The guide is available in electronic format and it will be of great benefit to the built environment. The thorough, peer-reviewed research and presentation of the results make it a one-of-a-kind publication on an international level,” says Karl Trusler, Edutech Director at ASAQS.

Challenging the notion of the ‘green cost premium’

With increased awareness and education in the built environment regarding the green building movement, a perception that green building attracts a significant cost premium when compared to conventional construction emerged. To address this concern, The Cost of Green Building Study Committee was established in 2014. The 2019 edition includes the Committee’s convincing results regarding the business case for green building.

The green cost premium appears to be progressively diminishing over time, largely because of growing maturity in the industry,” says Danie Hoffman, Senior Lecturer at the University of Pretoria’s Department of Construction Economics who is the lead researcher on the project.

Size and location matters

The report also confirmed the 2016 finding of a strong negative correlation between green cost premium and construction size. The larger projects managed to achieve a Green Star certification at a much lower average green cost premium when compared to smaller projects.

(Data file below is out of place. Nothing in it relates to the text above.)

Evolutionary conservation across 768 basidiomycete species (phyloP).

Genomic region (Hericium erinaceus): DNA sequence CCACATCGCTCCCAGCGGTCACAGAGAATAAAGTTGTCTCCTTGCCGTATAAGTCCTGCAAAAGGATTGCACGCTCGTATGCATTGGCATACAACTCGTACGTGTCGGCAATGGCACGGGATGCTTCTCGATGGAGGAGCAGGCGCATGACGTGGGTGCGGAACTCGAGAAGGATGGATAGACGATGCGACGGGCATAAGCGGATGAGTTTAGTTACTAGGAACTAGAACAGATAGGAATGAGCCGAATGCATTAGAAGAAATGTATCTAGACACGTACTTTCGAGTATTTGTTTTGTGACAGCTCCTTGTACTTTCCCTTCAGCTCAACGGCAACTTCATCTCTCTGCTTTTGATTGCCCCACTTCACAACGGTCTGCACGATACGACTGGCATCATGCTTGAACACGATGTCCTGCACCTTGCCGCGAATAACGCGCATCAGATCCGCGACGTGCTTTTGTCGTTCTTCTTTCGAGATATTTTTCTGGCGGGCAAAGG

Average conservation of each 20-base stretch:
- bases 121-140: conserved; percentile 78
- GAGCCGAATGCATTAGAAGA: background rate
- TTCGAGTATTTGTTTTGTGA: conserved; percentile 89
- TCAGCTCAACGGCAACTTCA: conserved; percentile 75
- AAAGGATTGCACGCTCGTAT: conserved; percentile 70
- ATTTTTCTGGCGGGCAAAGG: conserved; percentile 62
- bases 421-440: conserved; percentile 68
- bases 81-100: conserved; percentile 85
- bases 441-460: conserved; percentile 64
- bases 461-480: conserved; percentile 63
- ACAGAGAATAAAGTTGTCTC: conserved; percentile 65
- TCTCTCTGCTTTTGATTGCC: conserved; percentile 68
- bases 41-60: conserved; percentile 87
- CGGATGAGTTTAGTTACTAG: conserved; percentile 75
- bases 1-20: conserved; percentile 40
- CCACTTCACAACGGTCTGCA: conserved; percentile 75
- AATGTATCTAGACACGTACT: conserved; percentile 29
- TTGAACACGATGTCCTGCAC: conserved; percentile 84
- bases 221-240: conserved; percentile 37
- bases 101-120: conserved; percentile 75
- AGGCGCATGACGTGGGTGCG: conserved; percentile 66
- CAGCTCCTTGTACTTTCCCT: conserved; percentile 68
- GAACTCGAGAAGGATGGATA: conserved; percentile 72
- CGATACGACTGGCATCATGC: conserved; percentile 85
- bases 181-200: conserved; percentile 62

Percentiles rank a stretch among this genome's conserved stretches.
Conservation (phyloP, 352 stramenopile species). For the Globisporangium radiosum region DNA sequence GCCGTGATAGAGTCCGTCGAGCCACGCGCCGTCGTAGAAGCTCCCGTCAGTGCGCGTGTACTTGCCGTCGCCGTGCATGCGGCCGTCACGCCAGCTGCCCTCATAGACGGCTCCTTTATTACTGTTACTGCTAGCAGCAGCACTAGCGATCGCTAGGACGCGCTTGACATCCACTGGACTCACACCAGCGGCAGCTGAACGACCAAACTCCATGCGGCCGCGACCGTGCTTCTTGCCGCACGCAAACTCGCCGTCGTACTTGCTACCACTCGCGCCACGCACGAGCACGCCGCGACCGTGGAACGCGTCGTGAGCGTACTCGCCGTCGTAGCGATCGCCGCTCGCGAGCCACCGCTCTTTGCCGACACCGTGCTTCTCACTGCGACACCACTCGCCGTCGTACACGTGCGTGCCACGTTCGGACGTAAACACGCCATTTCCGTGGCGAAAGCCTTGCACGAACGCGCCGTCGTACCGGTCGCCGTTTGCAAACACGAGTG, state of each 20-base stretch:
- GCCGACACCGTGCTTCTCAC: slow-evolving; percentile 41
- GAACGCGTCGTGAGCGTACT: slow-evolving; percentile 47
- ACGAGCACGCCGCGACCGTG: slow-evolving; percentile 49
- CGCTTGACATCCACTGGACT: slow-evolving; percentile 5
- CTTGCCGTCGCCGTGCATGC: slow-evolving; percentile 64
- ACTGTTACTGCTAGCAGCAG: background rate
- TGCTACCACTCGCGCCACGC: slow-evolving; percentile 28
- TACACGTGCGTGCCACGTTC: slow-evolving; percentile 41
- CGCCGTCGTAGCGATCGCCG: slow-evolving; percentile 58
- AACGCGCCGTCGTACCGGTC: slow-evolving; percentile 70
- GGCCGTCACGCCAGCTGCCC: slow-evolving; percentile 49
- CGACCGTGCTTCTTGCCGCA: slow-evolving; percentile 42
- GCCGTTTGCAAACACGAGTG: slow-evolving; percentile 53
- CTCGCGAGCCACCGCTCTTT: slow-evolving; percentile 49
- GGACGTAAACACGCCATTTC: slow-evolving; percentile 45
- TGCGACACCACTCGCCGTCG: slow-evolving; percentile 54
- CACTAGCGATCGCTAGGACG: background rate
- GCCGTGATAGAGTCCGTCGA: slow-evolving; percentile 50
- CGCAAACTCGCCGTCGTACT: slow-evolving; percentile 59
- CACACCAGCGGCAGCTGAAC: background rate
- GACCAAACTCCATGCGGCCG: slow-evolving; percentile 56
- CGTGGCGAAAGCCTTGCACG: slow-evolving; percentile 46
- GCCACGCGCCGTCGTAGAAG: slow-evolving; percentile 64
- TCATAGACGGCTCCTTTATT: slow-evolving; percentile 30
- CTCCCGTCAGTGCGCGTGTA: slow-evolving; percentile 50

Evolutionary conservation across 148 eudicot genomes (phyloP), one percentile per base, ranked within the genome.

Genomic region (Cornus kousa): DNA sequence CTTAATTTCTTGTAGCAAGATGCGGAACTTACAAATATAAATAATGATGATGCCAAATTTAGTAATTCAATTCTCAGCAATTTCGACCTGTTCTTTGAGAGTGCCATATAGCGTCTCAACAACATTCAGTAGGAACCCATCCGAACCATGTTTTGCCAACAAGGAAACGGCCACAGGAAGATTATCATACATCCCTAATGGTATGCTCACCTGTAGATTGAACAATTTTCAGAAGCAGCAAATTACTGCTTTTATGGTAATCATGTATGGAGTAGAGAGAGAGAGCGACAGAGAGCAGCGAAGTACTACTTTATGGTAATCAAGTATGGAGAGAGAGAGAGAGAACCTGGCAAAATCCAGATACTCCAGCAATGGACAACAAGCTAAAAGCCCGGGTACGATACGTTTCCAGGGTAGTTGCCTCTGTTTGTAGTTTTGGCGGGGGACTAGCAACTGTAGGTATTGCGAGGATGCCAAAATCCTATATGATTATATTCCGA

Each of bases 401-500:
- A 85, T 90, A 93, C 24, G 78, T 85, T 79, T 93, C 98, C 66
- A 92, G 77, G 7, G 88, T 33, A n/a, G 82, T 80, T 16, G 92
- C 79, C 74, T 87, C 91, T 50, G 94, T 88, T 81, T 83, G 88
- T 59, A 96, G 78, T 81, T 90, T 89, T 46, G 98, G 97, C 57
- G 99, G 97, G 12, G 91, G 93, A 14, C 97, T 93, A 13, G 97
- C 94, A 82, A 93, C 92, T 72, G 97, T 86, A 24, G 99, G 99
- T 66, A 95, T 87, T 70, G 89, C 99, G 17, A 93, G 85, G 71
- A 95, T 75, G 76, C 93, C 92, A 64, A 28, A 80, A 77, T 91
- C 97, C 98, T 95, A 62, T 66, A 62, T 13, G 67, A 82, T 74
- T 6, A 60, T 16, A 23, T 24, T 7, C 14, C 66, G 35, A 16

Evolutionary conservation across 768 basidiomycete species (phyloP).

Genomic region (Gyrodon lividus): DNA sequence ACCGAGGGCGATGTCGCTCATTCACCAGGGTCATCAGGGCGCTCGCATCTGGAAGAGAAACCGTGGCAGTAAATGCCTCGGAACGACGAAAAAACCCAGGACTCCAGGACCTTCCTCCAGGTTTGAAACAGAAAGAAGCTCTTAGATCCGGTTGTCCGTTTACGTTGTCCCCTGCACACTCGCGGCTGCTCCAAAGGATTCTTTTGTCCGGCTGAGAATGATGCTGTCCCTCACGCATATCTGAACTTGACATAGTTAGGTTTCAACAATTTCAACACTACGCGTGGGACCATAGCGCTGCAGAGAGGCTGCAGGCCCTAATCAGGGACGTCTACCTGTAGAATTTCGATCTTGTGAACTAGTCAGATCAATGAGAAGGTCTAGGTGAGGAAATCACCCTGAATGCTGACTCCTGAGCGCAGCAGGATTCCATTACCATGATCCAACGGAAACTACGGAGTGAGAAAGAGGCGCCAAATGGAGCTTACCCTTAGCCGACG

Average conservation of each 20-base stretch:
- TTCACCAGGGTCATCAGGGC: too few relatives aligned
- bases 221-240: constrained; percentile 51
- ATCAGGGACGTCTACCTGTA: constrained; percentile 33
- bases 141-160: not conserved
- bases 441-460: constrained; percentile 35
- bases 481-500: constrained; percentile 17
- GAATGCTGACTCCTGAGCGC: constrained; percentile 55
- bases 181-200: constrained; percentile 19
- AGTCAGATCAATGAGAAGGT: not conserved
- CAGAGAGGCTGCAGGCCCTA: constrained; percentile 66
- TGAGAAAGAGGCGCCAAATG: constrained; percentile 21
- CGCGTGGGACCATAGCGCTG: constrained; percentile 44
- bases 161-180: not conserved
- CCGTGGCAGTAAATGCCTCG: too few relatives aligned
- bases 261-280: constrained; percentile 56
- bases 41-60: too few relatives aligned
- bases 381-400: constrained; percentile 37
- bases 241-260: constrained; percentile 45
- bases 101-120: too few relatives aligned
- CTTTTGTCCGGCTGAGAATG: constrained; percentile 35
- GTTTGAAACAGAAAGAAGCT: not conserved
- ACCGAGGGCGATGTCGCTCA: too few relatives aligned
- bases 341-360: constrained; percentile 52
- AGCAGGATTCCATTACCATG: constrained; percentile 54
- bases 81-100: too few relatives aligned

The data however also confirmed that the cost premium for buildings smaller than 5 000 m2 has reduced significantly from 9,3% (2009/14 data) to 4,6% (2015/18 data).

Office buildings that were developed for single corporate tenants had initially attracted much higher green cost premiums compared to buildings developed for a multi-tenant mix. Since 2015, this gap has been closed,” says Hoffman.

He adds that the business case for a comprehensive investment decision should include both the cost premium of constructing the building and the financial performance of the building in operation.

MSCI data confirmed that Green Star certified prime and A-grade offices produced a total return of 11,6% in 2017 versus 8,0% for non-green certified prime and A-grade offices. Better work environments and a lower impact on the environment have led many developers to achieve a significant return on their green building investments. “We hope the report will help guide future real estate decision making towards more sustainable, future-ready buildings in South Africa,” concludes Hoffman.